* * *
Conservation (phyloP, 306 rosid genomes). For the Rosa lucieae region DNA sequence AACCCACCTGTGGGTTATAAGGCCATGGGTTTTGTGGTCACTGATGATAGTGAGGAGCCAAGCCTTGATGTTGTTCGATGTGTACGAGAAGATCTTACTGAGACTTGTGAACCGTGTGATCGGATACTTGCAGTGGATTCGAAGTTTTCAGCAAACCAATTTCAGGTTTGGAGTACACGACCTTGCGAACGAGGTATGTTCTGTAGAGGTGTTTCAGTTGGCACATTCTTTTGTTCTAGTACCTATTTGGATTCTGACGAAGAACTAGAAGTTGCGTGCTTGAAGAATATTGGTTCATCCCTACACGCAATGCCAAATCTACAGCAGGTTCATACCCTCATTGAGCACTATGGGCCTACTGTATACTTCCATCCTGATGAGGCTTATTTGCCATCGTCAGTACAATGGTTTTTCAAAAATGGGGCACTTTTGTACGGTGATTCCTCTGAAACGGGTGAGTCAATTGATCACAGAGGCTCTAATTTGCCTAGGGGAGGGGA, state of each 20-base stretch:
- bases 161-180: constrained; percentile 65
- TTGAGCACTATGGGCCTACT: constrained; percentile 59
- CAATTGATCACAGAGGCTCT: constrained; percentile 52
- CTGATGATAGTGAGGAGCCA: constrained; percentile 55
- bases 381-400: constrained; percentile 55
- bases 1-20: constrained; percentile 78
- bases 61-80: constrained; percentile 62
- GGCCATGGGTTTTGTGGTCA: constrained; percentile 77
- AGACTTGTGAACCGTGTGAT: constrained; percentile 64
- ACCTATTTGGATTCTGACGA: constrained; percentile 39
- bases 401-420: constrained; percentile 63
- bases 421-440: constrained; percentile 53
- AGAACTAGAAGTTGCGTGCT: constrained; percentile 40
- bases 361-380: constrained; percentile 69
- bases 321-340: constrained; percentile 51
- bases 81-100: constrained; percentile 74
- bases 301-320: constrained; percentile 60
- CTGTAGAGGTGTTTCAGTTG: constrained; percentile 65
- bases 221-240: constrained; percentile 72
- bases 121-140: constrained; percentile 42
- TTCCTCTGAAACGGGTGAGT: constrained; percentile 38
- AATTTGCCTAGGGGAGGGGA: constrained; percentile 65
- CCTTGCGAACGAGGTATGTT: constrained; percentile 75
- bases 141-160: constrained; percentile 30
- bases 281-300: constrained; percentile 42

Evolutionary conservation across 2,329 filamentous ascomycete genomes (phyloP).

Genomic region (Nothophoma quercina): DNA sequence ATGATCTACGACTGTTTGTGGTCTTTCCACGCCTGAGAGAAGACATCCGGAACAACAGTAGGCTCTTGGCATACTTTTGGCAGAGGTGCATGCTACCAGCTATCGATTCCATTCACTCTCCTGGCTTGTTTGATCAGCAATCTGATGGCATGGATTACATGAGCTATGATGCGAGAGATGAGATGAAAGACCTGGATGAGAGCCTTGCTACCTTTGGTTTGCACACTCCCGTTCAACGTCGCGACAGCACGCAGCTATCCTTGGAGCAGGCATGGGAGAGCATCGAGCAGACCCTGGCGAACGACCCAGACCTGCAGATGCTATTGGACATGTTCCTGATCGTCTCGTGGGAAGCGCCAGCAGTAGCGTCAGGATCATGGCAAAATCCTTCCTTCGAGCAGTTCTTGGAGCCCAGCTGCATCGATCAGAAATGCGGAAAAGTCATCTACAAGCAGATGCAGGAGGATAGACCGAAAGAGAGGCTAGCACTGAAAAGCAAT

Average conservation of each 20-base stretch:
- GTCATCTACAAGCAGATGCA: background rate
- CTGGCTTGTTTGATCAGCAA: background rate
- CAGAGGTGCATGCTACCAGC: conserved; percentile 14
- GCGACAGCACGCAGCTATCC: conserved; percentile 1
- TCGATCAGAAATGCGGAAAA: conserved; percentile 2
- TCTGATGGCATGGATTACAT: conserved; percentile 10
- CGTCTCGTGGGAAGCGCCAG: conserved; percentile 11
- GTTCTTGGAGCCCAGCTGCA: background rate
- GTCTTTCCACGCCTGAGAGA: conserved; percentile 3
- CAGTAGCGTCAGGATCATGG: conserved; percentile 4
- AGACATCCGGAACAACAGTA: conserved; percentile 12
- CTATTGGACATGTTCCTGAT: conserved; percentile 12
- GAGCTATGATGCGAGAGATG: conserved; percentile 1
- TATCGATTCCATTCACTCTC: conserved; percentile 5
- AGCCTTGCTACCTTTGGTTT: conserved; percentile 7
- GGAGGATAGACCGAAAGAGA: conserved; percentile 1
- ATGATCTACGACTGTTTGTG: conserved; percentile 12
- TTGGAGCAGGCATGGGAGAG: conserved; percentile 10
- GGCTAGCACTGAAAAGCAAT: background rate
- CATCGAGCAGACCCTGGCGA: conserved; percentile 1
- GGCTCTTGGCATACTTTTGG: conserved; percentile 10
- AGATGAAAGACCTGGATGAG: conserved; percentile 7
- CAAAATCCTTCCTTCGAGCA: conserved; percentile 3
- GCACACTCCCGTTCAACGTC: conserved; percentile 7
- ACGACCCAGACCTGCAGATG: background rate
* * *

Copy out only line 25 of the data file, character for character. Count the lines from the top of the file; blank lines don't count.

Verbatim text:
- bases 141-160: constrained; percentile 30